Unknown said...

Simon, that does sound like a good idea. Need to make some more......

Jeff Pickthall said...

"irritatingly hyper-critical"? I think you meant to say "highly discerning".

Unknown said...

Jeff, it's the same thing isn't it?

Cooking Lager said...

If it is 500ml at 8% abv then it is 4.5 units and not 2.45 units, matey.


Unknown said...

Well Cookie, you did make me panic there for a mo, although I was reasonably happy that in fact you are also wrong. 0.5l of an 8% beer is 4 units I think you'll find me old mate.

I do hope so, because that's what's on the production labels. I should know that the picture is wrong, the correct labels are a blue sort of colour.

Ron Pattinson said...

Using the first runnings for one beet and the second running for another isn't the way Fullers party-gyle. Some of the first wort goes into every beer.

Unknown said...

Thanks Ron for that correction. It is obvious that must be the case; As most beer volume is about 4% doing anything else would be silly.

Indeed, that is the way I intend to parti-gyle most of the time too.

Ron Pattinson said...

There's an example here of a Fuller's party-gyle from 1968:

It's pretty much the full set of beers: Golden Pride, Export London Pride, London Pride and PA. All various mixes of two worts.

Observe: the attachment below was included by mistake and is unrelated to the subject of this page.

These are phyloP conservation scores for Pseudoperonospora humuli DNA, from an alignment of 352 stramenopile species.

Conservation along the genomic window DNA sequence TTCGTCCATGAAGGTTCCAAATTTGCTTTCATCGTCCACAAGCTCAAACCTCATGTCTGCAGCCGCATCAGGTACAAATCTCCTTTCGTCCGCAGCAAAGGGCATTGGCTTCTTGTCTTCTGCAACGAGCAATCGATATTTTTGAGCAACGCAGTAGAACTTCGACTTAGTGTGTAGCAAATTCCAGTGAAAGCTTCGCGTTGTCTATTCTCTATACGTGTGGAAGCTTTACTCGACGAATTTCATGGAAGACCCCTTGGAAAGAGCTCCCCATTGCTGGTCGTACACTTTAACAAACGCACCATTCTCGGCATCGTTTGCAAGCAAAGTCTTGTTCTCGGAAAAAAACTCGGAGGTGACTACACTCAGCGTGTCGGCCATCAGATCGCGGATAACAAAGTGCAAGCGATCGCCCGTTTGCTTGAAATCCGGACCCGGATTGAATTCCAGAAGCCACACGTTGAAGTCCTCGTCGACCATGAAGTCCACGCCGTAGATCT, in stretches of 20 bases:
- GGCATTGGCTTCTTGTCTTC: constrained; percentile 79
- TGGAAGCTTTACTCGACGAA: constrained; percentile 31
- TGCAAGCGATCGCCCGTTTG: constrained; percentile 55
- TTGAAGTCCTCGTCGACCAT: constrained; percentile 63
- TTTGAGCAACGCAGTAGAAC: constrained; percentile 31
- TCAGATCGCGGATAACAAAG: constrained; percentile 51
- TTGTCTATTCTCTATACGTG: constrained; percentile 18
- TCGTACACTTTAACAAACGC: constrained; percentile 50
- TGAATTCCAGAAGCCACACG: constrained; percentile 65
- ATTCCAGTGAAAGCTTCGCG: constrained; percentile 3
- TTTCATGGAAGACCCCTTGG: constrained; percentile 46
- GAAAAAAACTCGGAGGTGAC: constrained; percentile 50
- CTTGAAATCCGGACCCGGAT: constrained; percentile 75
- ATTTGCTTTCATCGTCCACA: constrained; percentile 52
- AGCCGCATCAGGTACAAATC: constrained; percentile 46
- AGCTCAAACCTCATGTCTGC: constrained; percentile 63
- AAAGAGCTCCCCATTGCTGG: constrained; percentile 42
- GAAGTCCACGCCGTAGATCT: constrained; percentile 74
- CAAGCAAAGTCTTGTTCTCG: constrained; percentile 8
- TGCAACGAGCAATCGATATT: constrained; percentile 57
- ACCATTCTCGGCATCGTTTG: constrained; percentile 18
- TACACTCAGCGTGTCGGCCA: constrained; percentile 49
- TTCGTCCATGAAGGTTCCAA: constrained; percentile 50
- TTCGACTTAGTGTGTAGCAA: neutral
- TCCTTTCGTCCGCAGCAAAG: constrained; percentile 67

Mark said...

Interestng stuff. I've brewed strong hoppy beers before and I always find you have to trade off suitable ageing for the high ABV against the need to drink quickly to get the most out of the hops.

6 weeks on dry hops is massive! Is that the same set of hops or are you changing old ones out for new ones all the way through? If you're adding them into the cask I guess it must be the same ones. I've only ever left the same dry hops in a beer for a maximum of 10 days, under the impression that anything more than that and you're risking the chance of getting vegetal flavours in your beer. Be cool if you could disprove that! :)

Hopefully I'll get a chance to try this some time. Personally I don't understand the thought process behind combining belgian yeast character and big american hops. For me it's one or the other, not both. That's a completely personal thing though and hopefully this beer will make me change my mind!


Unknown said...


Many good brewers use dry hops in the cask. Marble Pint for instance does so. Indeed I think all Marble beers do. In that case the beer could easily be in contact with the hops for up to 6 weeks or longer. Generally, in my experience, the beer will just keep getting better.

Pete Brown's beer that was in Barry (Hops and Glory read the book, if you haven't already) was dry hopped up until the point Barry decided life was no longer worth living.

When IPA was first shipped to India it was probably dry hopped and might have been at sea for 6 months.

All my experiences of dry hopping have been great, and time makes it even better.

I want all batches of Queboid to be matured on dry hops for 6 weeks. Sadly, production schedules and lack of tanks might hinder that.